Joy is missing in our lives and so is generosity. People give on average 3% of their income to charity. Could there be a correlation?
Could there be a correlation to the devotion of the early church to the Apostles’ teaching, fellowship, breaking of bread, prayer, meeting together, and giving to the joy they experienced?
We want joy, don’t we? Advertisers try to sell us joy. It’s promised in every commercial or ad you see. White teeth: joy. New car: joy. Eat at this restaurant: joy.
Joy is a big topic in Luke’s writing. It’s a big topic because God wants his church to be joy-filled. Like any Father who wants to see his children giggling with joy, so God wants his church to find his joy. And his joy is something different than what the latest product or trip or purchase can give.
That kind of joy is dependent on what is happening around us. His kind of joy is a decided joy that is rooted in what is happening in us. When his Spirit—another favorite topic of Luke’s—is in us, there is joy.
Peter knew that joy. He wrote: “Though you have not seen him, you love him; though not seeing him now, you believe in him, and you rejoice with inexpressible and glorious joy, because you are receiving the goal of your faith, the salvation of your souls” (1 Peter 1:8,9).
Peter was not writing to people living the lifestyles of the rich and famous. He is writing to people who have been displaced, people who were facing persecution, some separated from families, and their futures upended.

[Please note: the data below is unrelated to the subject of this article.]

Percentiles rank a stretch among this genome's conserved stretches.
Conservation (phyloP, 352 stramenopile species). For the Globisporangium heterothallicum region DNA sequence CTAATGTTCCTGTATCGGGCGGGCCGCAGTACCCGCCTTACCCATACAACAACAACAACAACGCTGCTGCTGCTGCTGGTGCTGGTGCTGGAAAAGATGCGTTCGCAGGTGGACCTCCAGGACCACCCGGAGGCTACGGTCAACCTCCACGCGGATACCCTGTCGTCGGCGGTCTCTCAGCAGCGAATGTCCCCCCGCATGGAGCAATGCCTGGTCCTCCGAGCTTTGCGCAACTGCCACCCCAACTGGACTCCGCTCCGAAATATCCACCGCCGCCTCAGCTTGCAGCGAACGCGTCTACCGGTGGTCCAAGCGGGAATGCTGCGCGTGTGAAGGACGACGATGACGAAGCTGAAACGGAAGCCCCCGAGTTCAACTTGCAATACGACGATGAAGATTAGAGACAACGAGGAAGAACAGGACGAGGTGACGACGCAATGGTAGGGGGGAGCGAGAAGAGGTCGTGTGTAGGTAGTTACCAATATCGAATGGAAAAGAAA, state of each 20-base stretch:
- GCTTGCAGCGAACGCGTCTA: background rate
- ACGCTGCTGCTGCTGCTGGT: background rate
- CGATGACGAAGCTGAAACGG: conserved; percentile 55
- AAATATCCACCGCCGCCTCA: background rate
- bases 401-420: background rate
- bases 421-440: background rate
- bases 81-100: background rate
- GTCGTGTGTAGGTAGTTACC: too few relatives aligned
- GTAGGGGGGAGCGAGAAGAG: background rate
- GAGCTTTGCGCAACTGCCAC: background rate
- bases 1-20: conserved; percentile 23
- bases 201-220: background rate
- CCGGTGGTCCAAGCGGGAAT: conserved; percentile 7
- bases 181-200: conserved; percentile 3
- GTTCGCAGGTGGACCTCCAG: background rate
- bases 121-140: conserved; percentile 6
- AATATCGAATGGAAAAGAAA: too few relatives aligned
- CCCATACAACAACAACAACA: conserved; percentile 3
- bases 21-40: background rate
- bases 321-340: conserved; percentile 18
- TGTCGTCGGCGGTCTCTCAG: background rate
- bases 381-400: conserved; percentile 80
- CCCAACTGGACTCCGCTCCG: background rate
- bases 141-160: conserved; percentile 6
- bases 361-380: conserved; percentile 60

All their stuff had been taken. But Jesus was not taken from them. He was the source of their joy. And since no one could separate them from Jesus, no one could take their joy. These Christians were joyful Christians, which is a bit of redundancy. What other kind is there? It’s like saying a “tall skyscraper.” Or “dry desert.” Or “handsome Rick.”
When our joy is decided instead of dependent, our joy percentage will increase. The question, “What kind of church do I like?” will only disappoint you. It’s the wrong question.
The right question is this: “What kind of church does God like?” Instead of changing the exterior workings of the church, what if we let God change our hearts? He tells us how that happens. It happens when our heart devotions get aligned with his.
And by now you can guess what those are: The Apostles’ teachings, the fellowship, the breaking of bread, prayer, meeting together, and generosity. When we are being the church that God likes, joy will show up.
The early church was not known for their buildings. They had none. They weren’t known for their denomination. There were none. They were known by their joy.
They devoted themselves to the apostles’ teaching, to the fellowship, to the breaking of bread, and to prayer. Everyone was filled with awe, and many wonders and signs were being performed through the apostles. Now all the believers were together and held all things in common. They sold their possessions and property and distributed the proceeds to all, as any had need. Every day they devoted themselves to meeting together in the temple, and broke bread from house to house. They ate their food with joyful and sincere hearts, praising God and enjoying the favor of all the people.
Try God on this one. Devote yourself to the things that make up the church he likes. And see if your joy gets back to where the church’s joy was in the beginning. We want people laughing with us. Not at us.